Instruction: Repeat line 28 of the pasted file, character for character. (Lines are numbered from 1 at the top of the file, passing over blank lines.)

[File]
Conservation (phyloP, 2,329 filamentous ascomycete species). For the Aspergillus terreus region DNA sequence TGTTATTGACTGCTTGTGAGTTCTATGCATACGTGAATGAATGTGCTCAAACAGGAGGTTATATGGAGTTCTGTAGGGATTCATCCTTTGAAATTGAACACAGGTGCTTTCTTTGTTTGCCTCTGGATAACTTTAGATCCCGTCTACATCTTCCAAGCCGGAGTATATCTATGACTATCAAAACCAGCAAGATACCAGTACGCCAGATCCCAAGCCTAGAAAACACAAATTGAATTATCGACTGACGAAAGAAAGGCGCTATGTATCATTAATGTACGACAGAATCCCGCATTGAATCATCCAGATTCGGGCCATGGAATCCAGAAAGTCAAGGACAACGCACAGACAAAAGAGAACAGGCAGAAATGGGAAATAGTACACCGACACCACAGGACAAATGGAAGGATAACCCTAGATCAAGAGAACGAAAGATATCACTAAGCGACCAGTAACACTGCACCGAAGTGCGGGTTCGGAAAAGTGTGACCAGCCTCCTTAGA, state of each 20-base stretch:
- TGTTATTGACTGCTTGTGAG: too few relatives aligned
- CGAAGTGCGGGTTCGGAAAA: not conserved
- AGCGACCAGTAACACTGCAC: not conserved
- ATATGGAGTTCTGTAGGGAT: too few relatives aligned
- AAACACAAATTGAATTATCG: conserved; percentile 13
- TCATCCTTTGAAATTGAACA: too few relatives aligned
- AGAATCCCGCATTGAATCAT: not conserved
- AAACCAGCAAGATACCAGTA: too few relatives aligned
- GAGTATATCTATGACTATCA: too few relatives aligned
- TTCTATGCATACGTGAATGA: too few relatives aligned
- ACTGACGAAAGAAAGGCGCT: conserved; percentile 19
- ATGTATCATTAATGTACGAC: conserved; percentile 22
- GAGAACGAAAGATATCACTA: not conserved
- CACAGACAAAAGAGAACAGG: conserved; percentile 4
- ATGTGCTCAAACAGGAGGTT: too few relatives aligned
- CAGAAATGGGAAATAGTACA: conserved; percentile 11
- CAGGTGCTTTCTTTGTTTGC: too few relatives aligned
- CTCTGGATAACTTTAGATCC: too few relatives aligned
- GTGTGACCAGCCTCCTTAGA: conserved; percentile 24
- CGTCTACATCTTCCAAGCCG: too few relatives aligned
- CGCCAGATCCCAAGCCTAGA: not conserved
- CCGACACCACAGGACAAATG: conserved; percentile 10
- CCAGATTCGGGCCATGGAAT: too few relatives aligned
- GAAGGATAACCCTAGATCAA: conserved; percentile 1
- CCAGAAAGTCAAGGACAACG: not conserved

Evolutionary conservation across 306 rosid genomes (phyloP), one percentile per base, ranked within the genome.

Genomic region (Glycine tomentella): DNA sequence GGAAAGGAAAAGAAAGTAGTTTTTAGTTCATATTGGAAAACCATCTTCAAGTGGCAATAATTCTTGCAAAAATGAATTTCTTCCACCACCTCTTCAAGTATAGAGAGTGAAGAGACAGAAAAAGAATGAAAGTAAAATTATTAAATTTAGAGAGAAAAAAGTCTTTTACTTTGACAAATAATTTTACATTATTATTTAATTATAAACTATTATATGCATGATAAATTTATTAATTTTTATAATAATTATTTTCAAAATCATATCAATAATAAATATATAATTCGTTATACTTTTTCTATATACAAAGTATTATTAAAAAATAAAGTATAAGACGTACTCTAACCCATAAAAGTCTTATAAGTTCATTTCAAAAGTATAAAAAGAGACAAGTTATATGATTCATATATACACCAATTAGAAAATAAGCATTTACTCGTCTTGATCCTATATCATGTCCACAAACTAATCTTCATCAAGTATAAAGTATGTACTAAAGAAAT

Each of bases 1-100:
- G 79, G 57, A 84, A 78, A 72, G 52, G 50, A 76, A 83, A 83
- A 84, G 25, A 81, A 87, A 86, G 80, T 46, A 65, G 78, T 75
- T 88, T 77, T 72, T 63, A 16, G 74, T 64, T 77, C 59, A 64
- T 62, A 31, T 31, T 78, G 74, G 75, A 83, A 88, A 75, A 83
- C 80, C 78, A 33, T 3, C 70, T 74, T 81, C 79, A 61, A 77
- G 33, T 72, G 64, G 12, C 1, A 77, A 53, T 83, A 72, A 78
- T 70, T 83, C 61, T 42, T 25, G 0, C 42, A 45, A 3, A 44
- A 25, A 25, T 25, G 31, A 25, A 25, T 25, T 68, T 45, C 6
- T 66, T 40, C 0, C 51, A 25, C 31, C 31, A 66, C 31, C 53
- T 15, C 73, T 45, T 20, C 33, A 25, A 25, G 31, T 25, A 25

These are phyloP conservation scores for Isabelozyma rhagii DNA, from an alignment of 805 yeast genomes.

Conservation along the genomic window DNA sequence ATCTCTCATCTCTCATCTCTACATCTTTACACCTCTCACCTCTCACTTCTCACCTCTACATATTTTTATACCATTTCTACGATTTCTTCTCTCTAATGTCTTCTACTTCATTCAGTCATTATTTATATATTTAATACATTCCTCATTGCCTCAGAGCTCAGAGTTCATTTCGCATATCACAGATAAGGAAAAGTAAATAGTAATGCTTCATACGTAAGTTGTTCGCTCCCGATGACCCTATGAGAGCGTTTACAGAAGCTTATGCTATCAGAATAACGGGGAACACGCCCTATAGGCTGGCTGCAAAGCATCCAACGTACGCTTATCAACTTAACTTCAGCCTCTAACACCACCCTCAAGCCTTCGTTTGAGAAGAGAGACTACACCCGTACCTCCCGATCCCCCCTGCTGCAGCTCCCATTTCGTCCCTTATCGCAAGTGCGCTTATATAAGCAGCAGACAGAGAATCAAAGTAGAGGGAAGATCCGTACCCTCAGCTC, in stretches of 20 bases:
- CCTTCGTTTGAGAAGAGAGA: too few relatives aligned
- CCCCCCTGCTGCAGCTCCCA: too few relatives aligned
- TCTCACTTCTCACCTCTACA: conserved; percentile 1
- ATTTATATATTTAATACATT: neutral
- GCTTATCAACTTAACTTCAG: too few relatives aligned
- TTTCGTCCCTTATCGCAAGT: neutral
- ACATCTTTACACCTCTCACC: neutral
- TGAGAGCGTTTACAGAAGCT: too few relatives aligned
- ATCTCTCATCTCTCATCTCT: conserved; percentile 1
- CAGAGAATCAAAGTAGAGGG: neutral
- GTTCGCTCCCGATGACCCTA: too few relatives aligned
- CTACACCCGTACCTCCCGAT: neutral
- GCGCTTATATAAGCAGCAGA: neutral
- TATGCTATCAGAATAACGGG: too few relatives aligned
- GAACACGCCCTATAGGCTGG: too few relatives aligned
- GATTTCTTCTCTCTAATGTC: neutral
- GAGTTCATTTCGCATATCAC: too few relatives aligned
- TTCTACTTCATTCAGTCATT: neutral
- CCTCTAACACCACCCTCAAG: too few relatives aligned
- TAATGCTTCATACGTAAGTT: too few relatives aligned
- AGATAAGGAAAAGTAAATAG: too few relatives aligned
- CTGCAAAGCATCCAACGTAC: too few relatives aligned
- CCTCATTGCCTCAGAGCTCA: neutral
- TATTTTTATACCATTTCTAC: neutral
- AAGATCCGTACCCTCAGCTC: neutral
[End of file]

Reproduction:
Genomic region (Glycine tomentella): DNA sequence GGAAAGGAAAAGAAAGTAGTTTTTAGTTCATATTGGAAAACCATCTTCAAGTGGCAATAATTCTTGCAAAAATGAATTTCTTCCACCACCTCTTCAAGTATAGAGAGTGAAGAGACAGAAAAAGAATGAAAGTAAAATTATTAAATTTAGAGAGAAAAAAGTCTTTTACTTTGACAAATAATTTTACATTATTATTTAATTATAAACTATTATATGCATGATAAATTTATTAATTTTTATAATAATTATTTTCAAAATCATATCAATAATAAATATATAATTCGTTATACTTTTTCTATATACAAAGTATTATTAAAAAATAAAGTATAAGACGTACTCTAACCCATAAAAGTCTTATAAGTTCATTTCAAAAGTATAAAAAGAGACAAGTTATATGATTCATATATACACCAATTAGAAAATAAGCATTTACTCGTCTTGATCCTATATCATGTCCACAAACTAATCTTCATCAAGTATAAAGTATGTACTAAAGAAAT